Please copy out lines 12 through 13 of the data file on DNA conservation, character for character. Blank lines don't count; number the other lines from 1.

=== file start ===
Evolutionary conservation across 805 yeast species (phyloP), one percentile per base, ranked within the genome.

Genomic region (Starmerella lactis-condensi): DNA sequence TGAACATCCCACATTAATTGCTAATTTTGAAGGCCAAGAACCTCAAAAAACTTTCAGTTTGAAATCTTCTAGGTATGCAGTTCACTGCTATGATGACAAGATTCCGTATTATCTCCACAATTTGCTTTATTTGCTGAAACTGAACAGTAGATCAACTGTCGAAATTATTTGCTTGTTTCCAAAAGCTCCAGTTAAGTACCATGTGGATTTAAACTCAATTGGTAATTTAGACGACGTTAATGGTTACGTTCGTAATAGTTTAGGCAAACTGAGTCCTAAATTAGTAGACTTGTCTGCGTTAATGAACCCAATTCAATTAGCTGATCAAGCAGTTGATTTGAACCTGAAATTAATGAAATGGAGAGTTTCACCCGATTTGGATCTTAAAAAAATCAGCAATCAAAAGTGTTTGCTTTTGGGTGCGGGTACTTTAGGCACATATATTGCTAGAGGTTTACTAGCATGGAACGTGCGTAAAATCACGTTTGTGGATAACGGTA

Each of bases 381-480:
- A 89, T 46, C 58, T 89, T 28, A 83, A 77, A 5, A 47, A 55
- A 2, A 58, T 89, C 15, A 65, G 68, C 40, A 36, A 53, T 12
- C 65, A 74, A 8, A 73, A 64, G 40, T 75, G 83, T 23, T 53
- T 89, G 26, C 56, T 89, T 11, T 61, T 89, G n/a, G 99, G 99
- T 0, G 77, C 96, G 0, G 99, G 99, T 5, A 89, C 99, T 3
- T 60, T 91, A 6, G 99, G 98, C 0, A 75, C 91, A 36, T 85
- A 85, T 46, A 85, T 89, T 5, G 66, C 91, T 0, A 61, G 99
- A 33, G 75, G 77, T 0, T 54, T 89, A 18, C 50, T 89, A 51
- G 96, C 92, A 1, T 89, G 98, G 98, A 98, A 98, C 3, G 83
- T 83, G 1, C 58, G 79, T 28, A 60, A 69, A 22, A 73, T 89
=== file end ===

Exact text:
- G 96, C 92, A 1, T 89, G 98, G 98, A 98, A 98, C 3, G 83
- T 83, G 1, C 58, G 79, T 28, A 60, A 69, A 22, A 73, T 89